[¶ 7] Section 28-32-15, N.D.C.C., is susceptible to differing rational meanings and is thus ambiguous. On several occasions, the Legislature has amended different portions of the statute. Subsection one suggests the Commissioner, as a party to the administrative proceedings, may appeal from the ALJ's decision. N.D.C.C. § 28-32-15(1). It indicates "[a]ny party to any proceeding heard by an administrative agency, except in cases where the order of the administrative agency is declared final by any other statute, may appeal from the order." Id. `Party' means each person named or admitted as a party or properly seeking and entitled as of right to be admitted as a party. An administrative agency may be a party." N.D.C.C. § 28-32-01(8). Other subsections, however, suggest the Commissioner, as the agency, may not appeal. Subsection four provides "[a]n appeal shall be taken by serving a notice of appeal ... upon the administrative agency concerned." N.D.C.C. § 28-32-15(4). Subsection five provides "[t]he agency and all other parties of record who are not designated as appellants must be named as appellees." N.D.C.C. § 28-32-15(5). Subsection six provides "[t]he bond or other undertaking [filed by the appellant]... may be enforced by the agency concerned." N.D.C.C. § 28-32-15(6).

[¶ 8] Because the statute is ambiguous, we may consider extrinsic evidence to interpret it. State v. Brossart, 1997 ND 119, ¶ 14, 565 N.W.2d 752. Under N.D.C.C. § 1-02-39:

If a statute is ambiguous, the court, in determining the intention of the legislation, may consider among other matters:
1. The object sought to be attained.
2. The circumstances under which the statute was enacted.
3. The legislative history.
4. The common law or former statutory provisions, including laws upon the same or similar subjects.
5. The consequences of a particular construction.
6. The administrative construction of the statute.
7. The preamble.

[¶ 9] Interpreting N.D.C.C. § 28-32-15 to preclude the Commissioner from appealing from the ALJ's final decision would frustrate the apparent, although not explicit, legislative intent. "[O]ur interpretation must be consistent with legislative intent and done in a manner which will accomplish the policy goals and objectives of the statutes." In the Interest of K.G., 551 N.W.2d 554, 556-57 (N.D.1996) (citations omitted). The consequences of construing N.D.C.C. § 28-32-15 to preclude the Commissioner's appeal, a proper consideration under N.D.C.C. § 1-02-39(5), compel us to hold that in the limited context where an agency requests the OAH designate an ALJ to issue a final decision and appeal is not expressly prohibited,2 the requesting agency is allowed to appeal under N.D.C.C. § 28-32-15.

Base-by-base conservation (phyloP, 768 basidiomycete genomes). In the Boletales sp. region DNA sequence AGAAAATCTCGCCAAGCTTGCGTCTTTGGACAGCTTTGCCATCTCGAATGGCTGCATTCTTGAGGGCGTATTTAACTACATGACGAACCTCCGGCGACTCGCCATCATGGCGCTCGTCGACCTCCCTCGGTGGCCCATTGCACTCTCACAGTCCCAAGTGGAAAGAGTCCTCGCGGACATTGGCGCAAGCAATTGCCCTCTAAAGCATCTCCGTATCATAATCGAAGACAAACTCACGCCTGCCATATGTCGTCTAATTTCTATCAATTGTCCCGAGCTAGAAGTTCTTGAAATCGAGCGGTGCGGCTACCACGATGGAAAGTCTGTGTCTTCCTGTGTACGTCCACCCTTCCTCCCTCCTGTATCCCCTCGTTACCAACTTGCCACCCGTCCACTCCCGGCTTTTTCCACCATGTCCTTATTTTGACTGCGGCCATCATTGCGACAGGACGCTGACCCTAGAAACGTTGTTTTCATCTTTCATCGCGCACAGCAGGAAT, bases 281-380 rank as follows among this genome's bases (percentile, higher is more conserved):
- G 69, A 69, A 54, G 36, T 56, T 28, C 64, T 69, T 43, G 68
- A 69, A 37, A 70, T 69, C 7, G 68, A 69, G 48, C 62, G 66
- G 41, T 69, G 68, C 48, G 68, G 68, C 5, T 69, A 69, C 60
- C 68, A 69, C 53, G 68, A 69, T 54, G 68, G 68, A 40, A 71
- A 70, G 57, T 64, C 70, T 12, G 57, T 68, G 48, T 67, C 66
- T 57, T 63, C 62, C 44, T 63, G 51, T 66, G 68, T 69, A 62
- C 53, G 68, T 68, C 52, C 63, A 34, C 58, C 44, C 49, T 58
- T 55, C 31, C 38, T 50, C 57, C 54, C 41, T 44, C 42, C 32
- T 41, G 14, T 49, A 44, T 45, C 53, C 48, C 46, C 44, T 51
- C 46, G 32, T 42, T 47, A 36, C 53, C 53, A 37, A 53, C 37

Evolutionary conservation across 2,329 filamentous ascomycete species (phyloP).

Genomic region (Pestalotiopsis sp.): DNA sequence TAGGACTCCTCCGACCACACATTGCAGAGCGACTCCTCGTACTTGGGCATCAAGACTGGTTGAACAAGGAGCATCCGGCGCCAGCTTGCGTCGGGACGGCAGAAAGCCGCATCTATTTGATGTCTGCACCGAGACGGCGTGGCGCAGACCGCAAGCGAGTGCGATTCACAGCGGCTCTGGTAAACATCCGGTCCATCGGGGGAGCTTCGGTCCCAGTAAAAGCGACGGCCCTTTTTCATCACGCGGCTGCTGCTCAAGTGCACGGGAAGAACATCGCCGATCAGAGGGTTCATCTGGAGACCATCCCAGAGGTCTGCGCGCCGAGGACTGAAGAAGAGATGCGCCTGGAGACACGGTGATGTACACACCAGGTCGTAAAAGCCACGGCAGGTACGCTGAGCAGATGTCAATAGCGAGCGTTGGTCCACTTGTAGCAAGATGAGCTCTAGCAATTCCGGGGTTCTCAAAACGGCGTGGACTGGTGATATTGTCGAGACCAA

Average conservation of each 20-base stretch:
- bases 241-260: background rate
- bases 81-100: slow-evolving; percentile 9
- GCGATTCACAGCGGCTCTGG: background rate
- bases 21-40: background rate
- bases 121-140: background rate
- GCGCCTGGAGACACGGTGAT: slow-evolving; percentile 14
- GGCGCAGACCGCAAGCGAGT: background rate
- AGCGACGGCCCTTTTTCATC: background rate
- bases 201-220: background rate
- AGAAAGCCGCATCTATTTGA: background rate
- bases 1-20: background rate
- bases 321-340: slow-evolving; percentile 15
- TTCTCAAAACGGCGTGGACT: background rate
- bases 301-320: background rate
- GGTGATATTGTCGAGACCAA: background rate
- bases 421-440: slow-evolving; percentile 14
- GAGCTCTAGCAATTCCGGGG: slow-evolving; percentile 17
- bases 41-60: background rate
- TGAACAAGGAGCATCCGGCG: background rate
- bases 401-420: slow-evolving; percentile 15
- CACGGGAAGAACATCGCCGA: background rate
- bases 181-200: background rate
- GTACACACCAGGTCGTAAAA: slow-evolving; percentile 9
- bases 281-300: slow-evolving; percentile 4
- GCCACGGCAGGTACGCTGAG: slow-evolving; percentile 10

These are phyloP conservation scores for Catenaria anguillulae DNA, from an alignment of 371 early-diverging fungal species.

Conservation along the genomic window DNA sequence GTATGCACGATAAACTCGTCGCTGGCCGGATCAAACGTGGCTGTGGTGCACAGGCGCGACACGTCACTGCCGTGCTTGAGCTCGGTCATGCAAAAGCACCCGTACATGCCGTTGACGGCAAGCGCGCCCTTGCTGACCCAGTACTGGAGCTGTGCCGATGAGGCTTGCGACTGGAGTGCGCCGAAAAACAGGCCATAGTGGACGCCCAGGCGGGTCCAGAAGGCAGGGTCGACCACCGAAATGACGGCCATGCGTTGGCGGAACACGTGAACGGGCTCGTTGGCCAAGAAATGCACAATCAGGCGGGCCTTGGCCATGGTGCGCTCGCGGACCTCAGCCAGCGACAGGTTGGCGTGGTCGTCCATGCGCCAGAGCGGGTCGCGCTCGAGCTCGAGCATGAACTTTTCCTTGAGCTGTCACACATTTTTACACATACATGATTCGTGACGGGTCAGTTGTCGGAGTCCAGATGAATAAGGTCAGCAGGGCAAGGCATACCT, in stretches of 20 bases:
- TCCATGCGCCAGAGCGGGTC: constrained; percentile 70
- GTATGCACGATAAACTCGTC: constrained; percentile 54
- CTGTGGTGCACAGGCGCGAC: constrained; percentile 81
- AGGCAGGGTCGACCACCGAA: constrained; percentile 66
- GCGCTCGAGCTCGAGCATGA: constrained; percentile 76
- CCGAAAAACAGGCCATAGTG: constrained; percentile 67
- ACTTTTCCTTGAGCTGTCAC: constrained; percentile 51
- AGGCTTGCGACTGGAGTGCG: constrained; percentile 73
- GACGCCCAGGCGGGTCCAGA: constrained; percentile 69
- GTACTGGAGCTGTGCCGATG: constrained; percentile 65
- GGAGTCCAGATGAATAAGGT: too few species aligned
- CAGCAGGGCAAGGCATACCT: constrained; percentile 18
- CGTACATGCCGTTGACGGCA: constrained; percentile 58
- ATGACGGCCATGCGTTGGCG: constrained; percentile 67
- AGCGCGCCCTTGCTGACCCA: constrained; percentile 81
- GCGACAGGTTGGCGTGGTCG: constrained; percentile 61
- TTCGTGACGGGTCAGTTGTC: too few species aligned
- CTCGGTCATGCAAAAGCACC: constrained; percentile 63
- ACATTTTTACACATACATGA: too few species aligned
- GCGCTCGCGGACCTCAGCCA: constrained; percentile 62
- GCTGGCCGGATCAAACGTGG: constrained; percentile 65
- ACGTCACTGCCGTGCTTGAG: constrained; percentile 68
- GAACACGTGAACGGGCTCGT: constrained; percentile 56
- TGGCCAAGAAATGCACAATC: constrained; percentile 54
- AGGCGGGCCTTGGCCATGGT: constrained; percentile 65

[¶ 10] Finality is a concept central to the administrative process as it establishes the time to petition for reconsideration under N.D.C.C. § 28-32-14, the effectiveness of the order under N.D.C.C. § 28-32-14.1, and the time for appeal under N.D.C.C. § 28-32-15. Understood within the statutory construct of administrative agency actions, the finality of an order is a precondition to taking further action, not a prohibition against further appeal. See II Kenneth Culp Davis & Richard J. Pierce, Jr., Administrative Law Treatise § 15.11, at 355 (3d ed.1994) (emphasizing "[c]ourts have long held that only `final agency action' is reviewable" and noting final actions are "immediately reviewable" under section 704 of the Administrative Procedure Act). We believe the district court misinterpreted the word "final" in the Commissioner's request to the OAH as precluding appeal by the Commissioner from the ALJ's decision.

[¶ 11] The Legislature has developed a scheme allowing an agency the option to request the OAH designate an ALJ to issue a final decision rather than a recommendation. See Blanchard v. North Dakota Workers Comp. Bur., 1997 ND 118, ¶ 14, 565 N.W.2d 485 (providing "[w]hen read as a whole, the statutory scheme for decisions by an ALJ manifests a legislative intent that an ALJ's decision is a final order when the Legislature has authorized the ALJ to issue a final order, or when the requesting agency has authorized the ALJ to issue a final order"). Section 28-32-13(2), N.D.C.C., indicates if a "person authorized by the agency head or by law to issue a final order, is presiding, the order issued is the final order." Under N.D.C.C. § 28-32-08.5(6), a hearing officer has a duty to "[m]ake findings of fact and conclusions of law and issue a final order, if required by statute or requested by an...